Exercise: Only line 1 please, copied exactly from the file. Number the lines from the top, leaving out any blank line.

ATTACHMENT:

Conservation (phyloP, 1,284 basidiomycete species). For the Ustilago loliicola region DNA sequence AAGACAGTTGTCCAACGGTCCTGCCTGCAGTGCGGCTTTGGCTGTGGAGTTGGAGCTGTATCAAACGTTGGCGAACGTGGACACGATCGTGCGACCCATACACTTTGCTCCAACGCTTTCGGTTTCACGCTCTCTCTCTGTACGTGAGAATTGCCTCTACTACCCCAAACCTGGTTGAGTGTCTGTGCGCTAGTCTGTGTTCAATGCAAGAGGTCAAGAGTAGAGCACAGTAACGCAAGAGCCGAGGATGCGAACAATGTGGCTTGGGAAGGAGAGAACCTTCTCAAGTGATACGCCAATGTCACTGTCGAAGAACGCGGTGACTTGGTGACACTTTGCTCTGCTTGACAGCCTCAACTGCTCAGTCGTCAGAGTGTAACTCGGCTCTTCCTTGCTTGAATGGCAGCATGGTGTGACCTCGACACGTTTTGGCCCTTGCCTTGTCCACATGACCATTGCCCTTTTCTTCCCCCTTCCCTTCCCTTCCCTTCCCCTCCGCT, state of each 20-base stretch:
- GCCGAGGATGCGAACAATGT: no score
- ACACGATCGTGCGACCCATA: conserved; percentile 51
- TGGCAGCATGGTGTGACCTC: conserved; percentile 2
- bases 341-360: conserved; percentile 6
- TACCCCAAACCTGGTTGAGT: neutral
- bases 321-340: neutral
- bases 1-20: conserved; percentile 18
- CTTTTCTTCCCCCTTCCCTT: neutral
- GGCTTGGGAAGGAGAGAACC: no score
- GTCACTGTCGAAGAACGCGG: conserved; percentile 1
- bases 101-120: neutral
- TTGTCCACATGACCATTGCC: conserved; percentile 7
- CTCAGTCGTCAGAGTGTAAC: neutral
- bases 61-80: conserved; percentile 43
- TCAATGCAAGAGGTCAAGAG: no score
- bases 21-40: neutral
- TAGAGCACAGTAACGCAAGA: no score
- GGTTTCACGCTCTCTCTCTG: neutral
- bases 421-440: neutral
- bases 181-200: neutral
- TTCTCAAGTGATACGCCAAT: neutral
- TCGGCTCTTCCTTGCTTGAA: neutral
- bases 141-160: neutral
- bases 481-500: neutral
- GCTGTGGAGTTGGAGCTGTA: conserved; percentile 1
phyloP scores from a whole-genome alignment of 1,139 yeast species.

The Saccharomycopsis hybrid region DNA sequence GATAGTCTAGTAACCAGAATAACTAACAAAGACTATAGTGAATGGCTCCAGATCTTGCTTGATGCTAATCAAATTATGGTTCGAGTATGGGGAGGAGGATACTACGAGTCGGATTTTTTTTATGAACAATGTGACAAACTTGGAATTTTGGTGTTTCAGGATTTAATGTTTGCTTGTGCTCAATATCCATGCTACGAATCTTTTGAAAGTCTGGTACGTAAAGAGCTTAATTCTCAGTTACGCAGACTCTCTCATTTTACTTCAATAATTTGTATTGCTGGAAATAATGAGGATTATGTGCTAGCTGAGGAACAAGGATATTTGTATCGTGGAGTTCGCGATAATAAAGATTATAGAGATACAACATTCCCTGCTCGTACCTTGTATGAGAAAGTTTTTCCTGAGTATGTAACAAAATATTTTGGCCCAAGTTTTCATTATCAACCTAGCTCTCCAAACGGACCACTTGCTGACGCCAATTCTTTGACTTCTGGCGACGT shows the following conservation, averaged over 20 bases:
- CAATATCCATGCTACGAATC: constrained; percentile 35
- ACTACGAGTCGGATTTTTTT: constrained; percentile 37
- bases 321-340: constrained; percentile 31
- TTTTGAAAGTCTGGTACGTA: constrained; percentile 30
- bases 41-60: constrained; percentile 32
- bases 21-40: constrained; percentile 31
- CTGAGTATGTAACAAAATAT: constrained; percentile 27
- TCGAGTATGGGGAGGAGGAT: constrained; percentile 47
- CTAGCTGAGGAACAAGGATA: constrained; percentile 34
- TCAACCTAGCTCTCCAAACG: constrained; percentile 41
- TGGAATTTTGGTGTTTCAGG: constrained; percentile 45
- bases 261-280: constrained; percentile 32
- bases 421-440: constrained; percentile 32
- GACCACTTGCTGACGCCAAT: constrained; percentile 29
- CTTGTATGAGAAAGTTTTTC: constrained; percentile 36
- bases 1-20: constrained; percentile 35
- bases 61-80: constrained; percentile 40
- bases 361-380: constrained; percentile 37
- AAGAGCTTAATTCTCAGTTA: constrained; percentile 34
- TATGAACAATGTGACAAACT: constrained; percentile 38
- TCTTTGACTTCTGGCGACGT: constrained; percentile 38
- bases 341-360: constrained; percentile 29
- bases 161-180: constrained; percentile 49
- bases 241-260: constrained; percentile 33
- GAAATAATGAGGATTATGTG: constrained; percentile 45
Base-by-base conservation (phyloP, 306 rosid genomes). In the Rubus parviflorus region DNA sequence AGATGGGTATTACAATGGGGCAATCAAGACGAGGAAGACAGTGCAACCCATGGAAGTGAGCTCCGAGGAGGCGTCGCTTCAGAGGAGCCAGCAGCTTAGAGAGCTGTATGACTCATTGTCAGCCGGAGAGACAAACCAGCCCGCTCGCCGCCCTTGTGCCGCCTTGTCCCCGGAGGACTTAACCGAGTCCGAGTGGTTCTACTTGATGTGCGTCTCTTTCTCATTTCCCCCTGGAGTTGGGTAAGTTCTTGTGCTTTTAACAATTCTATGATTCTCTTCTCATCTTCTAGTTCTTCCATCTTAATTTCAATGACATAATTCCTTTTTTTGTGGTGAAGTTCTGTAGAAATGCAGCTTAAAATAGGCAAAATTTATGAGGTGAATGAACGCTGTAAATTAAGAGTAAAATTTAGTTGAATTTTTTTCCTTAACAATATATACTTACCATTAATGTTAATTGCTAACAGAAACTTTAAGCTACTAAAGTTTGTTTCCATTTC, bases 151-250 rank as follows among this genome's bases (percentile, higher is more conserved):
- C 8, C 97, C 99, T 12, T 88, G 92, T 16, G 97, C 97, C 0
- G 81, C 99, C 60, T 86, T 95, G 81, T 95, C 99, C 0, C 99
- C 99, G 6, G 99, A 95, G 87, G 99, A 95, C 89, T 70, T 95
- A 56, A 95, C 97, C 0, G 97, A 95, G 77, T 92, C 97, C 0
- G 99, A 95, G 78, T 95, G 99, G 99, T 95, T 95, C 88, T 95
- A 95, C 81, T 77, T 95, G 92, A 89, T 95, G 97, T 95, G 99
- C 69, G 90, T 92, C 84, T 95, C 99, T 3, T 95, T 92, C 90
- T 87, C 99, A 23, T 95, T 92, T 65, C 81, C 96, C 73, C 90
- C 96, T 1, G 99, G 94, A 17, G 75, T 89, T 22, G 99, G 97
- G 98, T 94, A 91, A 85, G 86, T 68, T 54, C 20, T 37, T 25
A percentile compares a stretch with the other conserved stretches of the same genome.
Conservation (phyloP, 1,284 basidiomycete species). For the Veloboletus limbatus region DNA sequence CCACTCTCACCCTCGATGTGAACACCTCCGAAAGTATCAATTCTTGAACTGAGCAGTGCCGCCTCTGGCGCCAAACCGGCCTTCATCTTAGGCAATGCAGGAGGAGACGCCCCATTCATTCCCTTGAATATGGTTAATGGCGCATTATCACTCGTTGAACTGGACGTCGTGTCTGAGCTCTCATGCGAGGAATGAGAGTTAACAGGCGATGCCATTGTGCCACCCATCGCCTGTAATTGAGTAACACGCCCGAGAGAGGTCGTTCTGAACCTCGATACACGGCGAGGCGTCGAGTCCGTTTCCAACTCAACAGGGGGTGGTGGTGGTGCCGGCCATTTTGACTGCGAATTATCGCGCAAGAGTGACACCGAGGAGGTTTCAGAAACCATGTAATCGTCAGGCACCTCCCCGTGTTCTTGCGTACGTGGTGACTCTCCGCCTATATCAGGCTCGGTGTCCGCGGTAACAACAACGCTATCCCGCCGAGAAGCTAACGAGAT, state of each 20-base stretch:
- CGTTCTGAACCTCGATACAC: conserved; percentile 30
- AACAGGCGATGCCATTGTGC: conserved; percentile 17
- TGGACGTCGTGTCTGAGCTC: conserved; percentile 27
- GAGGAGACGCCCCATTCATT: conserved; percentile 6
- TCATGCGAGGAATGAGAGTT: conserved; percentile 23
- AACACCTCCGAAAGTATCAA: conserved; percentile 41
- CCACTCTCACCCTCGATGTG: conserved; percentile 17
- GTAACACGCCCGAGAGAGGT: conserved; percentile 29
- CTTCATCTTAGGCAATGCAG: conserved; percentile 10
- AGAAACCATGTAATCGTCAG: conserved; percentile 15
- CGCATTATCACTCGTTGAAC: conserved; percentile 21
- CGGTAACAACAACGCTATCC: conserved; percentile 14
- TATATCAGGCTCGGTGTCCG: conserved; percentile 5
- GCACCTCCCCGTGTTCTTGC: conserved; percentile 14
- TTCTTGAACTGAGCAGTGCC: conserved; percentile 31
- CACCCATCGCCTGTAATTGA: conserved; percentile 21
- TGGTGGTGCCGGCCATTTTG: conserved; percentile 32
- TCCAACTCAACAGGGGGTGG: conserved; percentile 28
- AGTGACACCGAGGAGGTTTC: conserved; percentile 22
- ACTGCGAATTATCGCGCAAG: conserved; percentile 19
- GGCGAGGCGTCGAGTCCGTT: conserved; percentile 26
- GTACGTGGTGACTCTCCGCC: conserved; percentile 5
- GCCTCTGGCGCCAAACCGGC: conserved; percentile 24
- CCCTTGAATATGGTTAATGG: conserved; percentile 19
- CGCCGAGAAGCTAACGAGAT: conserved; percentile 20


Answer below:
Conservation (phyloP, 1,284 basidiomycete species). For the Ustilago loliicola region DNA sequence AAGACAGTTGTCCAACGGTCCTGCCTGCAGTGCGGCTTTGGCTGTGGAGTTGGAGCTGTATCAAACGTTGGCGAACGTGGACACGATCGTGCGACCCATACACTTTGCTCCAACGCTTTCGGTTTCACGCTCTCTCTCTGTACGTGAGAATTGCCTCTACTACCCCAAACCTGGTTGAGTGTCTGTGCGCTAGTCTGTGTTCAATGCAAGAGGTCAAGAGTAGAGCACAGTAACGCAAGAGCCGAGGATGCGAACAATGTGGCTTGGGAAGGAGAGAACCTTCTCAAGTGATACGCCAATGTCACTGTCGAAGAACGCGGTGACTTGGTGACACTTTGCTCTGCTTGACAGCCTCAACTGCTCAGTCGTCAGAGTGTAACTCGGCTCTTCCTTGCTTGAATGGCAGCATGGTGTGACCTCGACACGTTTTGGCCCTTGCCTTGTCCACATGACCATTGCCCTTTTCTTCCCCCTTCCCTTCCCTTCCCTTCCCCTCCGCT, state of each 20-base stretch: